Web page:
Copyright protects digital items just as it does physical ones. However, in the digital environment it can be very difficult to see what copyright or license applies and even more difficult to track down a creator to ask for permission. So what can you do?
This includes Creative Commons and Public Domain; these works will be clearly labeled so that you understand what you need to do to edit or reuse them.
If you are using these materials in the classroom, as a student or instructor, your work may be subject to different guidelines. Remember, you will still need to provide citation information to give proper credit to your sources.
Thanks to technology, creating your own images and media is easier than ever before.
There are many sites where you can pay to be able to use images, videos, etc. We recommend pursuing the other three options first!
This work is licensed under a Creative Commons Attribution-NonCommercial-ShareAlike 4.0 International License. You are welcome to reuse the content of this Guide as long as you attribute Butler University Libraries.
We used some content from the "Public Domain Resources" and "Creative Commons Resources" documents created by Indiana State University and licensed as CC BY-NC-SA.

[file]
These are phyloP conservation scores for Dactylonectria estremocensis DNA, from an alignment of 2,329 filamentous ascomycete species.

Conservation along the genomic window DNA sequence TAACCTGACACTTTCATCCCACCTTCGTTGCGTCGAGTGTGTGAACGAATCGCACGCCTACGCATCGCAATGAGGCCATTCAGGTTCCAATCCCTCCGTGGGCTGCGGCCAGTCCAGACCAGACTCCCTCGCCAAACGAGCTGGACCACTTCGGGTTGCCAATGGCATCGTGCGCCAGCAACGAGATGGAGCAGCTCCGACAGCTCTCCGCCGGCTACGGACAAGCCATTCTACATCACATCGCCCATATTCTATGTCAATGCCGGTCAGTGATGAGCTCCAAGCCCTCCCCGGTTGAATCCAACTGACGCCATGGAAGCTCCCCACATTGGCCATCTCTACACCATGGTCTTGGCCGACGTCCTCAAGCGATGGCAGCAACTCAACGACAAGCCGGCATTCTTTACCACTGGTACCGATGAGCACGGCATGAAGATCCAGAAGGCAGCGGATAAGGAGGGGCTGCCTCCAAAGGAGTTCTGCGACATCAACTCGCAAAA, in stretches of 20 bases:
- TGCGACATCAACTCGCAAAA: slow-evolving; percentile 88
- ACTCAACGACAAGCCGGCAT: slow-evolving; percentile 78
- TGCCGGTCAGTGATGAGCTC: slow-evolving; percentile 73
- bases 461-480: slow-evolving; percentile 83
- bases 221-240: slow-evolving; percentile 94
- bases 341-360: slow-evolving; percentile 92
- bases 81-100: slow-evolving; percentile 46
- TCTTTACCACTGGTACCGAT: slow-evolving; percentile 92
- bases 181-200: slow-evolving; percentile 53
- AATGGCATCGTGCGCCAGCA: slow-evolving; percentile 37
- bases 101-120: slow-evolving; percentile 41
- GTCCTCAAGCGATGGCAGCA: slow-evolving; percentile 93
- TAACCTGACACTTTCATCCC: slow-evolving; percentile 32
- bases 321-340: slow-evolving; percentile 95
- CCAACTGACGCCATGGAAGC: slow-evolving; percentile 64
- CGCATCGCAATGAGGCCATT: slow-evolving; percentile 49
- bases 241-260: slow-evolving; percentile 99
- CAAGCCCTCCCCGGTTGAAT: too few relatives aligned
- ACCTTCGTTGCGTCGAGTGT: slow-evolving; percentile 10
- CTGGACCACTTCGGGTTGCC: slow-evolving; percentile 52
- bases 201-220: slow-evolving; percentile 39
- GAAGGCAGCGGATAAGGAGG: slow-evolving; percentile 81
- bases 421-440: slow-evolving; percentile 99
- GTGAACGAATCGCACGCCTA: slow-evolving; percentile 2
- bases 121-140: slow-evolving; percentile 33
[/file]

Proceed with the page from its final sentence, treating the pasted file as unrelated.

Public Domain: Works that you can use in any way you want to. Most works enter the public domain once intellectual property laws expire, but some enter because creators wish for their work to be available without copyright law restrictions.
The Copyright Act gives the owner of a copyright the exclusive right to reproduce and distribute their work. One exception to this exclusive right is called the fair use exception: The fair use exception permits the reproduction of a portion of a copyrighted work without the copyright owner's permission, under certain circumstances. This is a vitally important exception for education, as it enables students, scholars, and critics to use and reference copyrighted works in their own scholarship, teaching, and critiques.
Four factors are considered in all fair use evaluations. They are:
Resources below can help you understand these factors and determine if your situation qualifies under Fair Use.
See the resources below for guidelines about specific formats or educational situations.
Email Butler University Libraries
Irwin Library: 317-940-9227
Science Library: 317-940-9937